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Disused garages transformed into ‘breathtaking’ space for Edmonton entrepreneurs

Angel Yard was officially opened during Open House Festival and offers 35 affordable units for local businesses, reports James Cracknell

Chinelo Anyanwu cuts the ribbon on Angel Yard
Chinelo Anyanwu cuts the ribbon on Angel Yard

A new hub for young entrepreneurs has been officially launched on a housing estate in Angel Edmonton – after being created from the shells of disused garages.

Angel Yard, sited between Joyce Avenue and Snells Park estates, comprises 35 adaptable workspaces designed for businesspeople aged 18-30 who can access training and support to help develop their ideas. Several of the units have been operating since June, with entrepreneurs including an illustrator, wig-maker and aquaponics educator now trading there.

The eye-catching design for Angel Yard, by Jan Kattein Architects, incorporates lattice timber frames supporting a translucent canopy through two connected ‘streets’, while barrel-vaulted roofs adorn each of the former garages now being let as business units.

A launch event on Saturday (16th) took place during a series of Open House Festival events around Angel Edmonton showcasing new street art, a poetry trail, and the recent refurbishment of Fore Street Library.

Chinelo Anyanwu, Enfield Council’s cabinet member for public spaces, culture and local economy, cut the ribbon on Angel Yard after giving an emotional speech about the project. Explaining she could “never imagine” something like this when she was a girl growing up in the area, Cllr Anyanwu said: “What is happening here is close to my heart, because it has been much needed.

“As Enfield Council we invest in places and people so they can thrive and they have more life choices. Although there will be a massive regeneration here, we cannot wait for that, it needs to happen now for everyone in the community, and I am so joyous to see people here and the units fully open.

“The design is absolutely breathtaking.”

Angel Yard cost £1.4million to build and was funded through the Mayor of London’s Good Growth Fund. Charity Launch It is now managing the space and is supporting each of the entrepreneurs that take up residence, with 50% rental discounts offered for the first two years.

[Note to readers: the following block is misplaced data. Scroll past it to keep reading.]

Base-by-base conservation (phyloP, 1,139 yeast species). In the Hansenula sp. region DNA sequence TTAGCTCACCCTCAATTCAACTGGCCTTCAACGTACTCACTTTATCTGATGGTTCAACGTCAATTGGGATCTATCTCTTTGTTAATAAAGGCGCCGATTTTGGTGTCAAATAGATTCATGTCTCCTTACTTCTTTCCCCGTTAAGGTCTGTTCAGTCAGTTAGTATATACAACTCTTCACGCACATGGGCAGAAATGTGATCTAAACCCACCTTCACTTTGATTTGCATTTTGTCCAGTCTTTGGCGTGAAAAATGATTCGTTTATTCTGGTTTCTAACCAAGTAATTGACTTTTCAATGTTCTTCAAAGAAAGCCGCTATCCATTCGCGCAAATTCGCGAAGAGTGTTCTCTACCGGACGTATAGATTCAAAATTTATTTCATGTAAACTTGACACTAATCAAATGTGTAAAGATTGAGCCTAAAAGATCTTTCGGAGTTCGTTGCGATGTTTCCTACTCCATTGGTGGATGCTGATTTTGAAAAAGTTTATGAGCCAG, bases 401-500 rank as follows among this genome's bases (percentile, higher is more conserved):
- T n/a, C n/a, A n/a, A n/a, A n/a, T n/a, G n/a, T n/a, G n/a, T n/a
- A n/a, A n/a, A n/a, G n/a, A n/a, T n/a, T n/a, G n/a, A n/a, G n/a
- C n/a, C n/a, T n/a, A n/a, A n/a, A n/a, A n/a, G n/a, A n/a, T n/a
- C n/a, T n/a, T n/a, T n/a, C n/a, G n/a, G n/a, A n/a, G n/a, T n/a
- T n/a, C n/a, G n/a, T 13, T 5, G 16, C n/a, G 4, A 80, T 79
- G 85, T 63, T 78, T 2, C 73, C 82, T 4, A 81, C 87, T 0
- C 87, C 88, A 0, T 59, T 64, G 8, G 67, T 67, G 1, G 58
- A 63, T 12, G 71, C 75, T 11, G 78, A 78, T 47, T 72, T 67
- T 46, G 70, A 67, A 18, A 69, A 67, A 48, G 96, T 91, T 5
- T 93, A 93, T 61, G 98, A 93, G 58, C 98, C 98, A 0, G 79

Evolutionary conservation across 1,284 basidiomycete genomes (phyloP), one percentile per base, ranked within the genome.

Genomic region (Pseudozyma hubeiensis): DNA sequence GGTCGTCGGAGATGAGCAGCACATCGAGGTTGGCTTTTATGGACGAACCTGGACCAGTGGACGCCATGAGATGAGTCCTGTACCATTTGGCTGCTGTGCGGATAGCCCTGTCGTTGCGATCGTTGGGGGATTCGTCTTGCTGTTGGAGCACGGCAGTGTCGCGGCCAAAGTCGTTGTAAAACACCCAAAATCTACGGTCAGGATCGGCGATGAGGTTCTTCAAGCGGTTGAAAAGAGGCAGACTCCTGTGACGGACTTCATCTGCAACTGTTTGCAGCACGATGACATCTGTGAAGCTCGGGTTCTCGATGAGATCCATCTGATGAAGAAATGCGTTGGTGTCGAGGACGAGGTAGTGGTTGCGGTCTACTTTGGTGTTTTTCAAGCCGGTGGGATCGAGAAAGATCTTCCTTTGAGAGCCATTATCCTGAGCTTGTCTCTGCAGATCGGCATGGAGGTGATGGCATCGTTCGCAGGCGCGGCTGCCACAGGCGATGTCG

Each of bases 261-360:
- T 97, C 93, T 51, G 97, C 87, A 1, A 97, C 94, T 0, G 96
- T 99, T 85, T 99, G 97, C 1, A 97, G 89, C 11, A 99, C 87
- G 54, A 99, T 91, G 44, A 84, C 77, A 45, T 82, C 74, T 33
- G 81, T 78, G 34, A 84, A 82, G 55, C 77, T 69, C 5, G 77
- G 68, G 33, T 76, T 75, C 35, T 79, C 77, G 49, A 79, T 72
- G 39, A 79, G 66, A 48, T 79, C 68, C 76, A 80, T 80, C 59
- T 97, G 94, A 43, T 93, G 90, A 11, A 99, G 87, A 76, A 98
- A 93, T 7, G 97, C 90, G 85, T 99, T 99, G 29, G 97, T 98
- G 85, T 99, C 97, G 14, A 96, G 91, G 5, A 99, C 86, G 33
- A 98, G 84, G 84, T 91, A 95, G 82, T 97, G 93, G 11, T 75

Launch It chief executive Pat Shelly said: “We want to create a legacy of young people who become inspirational for other young people who visit this site.”


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On Saturday the Dispatch spoke to two of the entrepreneurs who have already moved into Angel Yard. Both had previously been running businesses from their homes in Edmonton.

Warren Campbell runs a wig-making company, Meili Hair, which he set up after returning from China where he established links with hair suppliers. The firm offers bespoke wigs and fitting, while there are also now chairs for hair stylists to rent at his unit in Angel Yard.

Warren, who lives on Snells Park Estate, said: “When I came back from China, I had so much stock, but I had nothing to do with it during the [Covid-19] lockdown, so I started making wigs and I became quite competent – I sort of went viral online.

“It got hard because we were using the spare room as a hair salon, but then my niece came to live with us, and we were doing it in the living room or the garden because it became so overcrowded.

“I was gagging for this opportunity [at Angel Yard], I was so grateful to get it.

“I believe this area is now a place to come to, there is a feel-good factor about it.”

Another Edmonton entrepreneur is Jyotsna Shelley, who finished a masters in character animation earlier this year. The former Edmonton County School student had been running her illustrations business Jyots TV from her bedroom – before the opportunity arose at Angel Yard.

Jyotsna Shelley (left) and Warren Campbell (right) both now run their businesses from Angel Yard

“You can’t get this type of space in London,” she said. “There is a great community and help available for your business. For me it is both and office and studio space. I sell stuff here and have meetings with clients.

“It is great to have this in the area. I volunteer at local schools as well and it is so deprived. The young people here are just looking for ways to make money.”

Jyotsna explained that an art studio anywhere else in London would cost £600 per month before bills, but she was able to let her unit at Angel Yard at the introductory rate of £200 including bills, giving her time to establish her business.

Celina Momodu, director of social enterprise Fore Street for All, added: “The concept of having this space has been a yearning for transformation – the idea started during the Olympics and, ten years later, we have been able to change the way this area is seen.”

For more information about Angel Yard and to enquire about hiring space:
Visit
www.launchit.org.uk/angel-yard


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